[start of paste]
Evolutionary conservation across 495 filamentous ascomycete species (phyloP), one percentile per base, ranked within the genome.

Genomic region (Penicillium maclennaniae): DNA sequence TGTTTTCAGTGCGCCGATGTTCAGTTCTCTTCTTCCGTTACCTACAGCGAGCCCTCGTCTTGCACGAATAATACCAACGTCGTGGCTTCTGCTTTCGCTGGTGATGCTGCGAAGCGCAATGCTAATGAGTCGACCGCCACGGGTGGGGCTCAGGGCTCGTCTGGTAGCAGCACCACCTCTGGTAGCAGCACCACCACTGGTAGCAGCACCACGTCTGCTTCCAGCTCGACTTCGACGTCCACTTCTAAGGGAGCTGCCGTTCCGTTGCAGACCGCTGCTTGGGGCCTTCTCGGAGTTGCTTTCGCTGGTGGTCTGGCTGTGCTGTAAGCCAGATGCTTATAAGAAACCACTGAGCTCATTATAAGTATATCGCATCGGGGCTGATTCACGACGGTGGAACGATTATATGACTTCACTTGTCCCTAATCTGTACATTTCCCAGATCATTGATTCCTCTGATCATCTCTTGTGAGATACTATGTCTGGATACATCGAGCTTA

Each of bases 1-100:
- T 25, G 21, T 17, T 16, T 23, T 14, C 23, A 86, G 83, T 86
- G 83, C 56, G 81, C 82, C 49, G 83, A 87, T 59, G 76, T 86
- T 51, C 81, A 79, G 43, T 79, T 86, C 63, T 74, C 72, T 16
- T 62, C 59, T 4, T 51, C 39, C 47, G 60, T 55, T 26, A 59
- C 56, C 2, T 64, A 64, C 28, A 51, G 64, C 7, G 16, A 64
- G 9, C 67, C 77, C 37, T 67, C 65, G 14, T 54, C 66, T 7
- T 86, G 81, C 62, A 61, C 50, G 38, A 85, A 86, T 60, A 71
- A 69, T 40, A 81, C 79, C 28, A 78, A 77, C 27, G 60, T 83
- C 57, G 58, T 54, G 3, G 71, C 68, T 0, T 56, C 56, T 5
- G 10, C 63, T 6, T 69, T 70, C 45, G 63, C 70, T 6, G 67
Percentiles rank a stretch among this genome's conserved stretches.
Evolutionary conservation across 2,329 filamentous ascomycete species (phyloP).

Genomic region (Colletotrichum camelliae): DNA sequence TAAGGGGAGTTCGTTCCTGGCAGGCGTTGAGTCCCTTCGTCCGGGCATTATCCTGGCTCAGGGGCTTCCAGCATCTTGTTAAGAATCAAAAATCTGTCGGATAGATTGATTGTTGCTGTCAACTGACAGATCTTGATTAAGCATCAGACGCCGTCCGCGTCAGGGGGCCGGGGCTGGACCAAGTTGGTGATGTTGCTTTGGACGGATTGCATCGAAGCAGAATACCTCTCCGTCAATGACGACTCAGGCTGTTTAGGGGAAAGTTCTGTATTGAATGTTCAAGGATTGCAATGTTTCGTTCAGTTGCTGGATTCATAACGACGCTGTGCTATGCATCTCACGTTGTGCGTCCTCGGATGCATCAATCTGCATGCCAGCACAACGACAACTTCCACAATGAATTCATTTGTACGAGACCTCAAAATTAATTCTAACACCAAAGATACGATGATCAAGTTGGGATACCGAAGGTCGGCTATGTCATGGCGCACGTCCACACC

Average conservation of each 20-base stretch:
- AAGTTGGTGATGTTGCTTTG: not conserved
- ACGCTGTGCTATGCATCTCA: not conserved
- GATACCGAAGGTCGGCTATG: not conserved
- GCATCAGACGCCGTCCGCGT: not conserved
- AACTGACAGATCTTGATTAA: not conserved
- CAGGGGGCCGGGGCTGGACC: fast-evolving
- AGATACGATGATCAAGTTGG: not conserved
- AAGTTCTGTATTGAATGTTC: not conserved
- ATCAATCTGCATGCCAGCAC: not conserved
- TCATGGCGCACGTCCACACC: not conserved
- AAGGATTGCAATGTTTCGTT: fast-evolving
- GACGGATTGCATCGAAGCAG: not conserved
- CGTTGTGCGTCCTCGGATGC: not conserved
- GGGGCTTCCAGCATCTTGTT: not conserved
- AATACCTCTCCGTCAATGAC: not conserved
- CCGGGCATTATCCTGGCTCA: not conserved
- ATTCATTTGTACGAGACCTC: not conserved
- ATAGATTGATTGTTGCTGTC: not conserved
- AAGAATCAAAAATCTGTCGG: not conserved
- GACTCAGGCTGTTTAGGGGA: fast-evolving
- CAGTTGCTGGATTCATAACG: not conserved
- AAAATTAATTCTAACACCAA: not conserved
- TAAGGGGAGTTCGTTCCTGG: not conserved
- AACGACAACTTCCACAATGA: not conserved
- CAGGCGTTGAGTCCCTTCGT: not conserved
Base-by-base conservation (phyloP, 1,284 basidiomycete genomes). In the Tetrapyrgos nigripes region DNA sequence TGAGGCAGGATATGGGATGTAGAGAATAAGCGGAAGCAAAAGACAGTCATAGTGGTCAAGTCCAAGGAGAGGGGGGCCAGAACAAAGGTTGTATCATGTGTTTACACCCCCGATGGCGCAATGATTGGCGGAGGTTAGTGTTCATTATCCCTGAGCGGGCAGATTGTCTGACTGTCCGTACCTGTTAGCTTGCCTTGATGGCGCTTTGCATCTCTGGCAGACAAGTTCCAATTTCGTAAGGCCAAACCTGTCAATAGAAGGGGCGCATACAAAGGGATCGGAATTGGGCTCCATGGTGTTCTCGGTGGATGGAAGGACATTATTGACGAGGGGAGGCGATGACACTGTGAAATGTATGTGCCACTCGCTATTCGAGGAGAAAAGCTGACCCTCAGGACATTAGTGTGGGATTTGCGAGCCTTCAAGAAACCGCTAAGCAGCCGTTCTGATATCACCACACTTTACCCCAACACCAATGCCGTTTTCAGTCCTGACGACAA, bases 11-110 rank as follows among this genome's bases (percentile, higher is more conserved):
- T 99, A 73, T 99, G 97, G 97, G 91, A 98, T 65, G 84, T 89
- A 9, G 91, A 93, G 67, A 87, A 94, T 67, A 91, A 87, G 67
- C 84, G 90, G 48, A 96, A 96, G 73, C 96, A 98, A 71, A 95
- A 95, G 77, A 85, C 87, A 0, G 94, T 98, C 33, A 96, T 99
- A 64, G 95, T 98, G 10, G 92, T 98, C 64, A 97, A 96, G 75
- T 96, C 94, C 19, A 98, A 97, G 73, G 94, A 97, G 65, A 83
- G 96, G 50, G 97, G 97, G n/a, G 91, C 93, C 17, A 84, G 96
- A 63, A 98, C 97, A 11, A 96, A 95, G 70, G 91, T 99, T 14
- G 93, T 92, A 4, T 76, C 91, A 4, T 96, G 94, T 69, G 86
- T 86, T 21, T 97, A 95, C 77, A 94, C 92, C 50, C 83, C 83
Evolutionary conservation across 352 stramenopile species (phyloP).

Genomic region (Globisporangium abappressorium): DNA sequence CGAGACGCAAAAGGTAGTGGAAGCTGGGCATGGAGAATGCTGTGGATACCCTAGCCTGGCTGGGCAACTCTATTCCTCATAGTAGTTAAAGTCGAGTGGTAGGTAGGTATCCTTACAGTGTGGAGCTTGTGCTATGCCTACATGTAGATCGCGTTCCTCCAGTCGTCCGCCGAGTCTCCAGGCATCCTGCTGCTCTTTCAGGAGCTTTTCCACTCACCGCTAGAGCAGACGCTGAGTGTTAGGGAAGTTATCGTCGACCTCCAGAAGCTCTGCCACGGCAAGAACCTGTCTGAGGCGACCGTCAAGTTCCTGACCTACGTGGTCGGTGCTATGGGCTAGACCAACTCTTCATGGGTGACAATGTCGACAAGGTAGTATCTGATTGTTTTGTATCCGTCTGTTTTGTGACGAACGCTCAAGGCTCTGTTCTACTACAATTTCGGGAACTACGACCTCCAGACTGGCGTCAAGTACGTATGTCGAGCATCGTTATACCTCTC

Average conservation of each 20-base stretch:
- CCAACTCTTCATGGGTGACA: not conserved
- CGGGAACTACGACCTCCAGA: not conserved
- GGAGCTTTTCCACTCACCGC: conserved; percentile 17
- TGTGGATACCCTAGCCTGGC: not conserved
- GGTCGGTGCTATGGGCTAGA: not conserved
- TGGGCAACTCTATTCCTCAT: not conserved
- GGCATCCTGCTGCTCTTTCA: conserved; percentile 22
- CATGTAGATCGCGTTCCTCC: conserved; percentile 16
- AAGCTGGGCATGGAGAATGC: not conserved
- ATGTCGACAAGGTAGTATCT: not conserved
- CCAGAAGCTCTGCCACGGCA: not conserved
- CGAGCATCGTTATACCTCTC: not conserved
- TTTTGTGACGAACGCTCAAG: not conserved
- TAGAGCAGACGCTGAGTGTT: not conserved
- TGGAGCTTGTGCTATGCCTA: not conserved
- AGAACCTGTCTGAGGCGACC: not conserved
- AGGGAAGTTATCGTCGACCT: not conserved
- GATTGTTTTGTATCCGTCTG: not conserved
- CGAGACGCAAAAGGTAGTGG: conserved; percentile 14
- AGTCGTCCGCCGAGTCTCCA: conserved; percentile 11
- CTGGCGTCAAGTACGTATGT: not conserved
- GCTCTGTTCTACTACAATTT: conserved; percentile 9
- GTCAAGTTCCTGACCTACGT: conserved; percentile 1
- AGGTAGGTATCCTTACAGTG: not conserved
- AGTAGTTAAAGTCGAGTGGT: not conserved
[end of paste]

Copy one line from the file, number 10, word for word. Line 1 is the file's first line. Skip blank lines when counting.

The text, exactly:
- T 86, G 81, C 62, A 61, C 50, G 38, A 85, A 86, T 60, A 71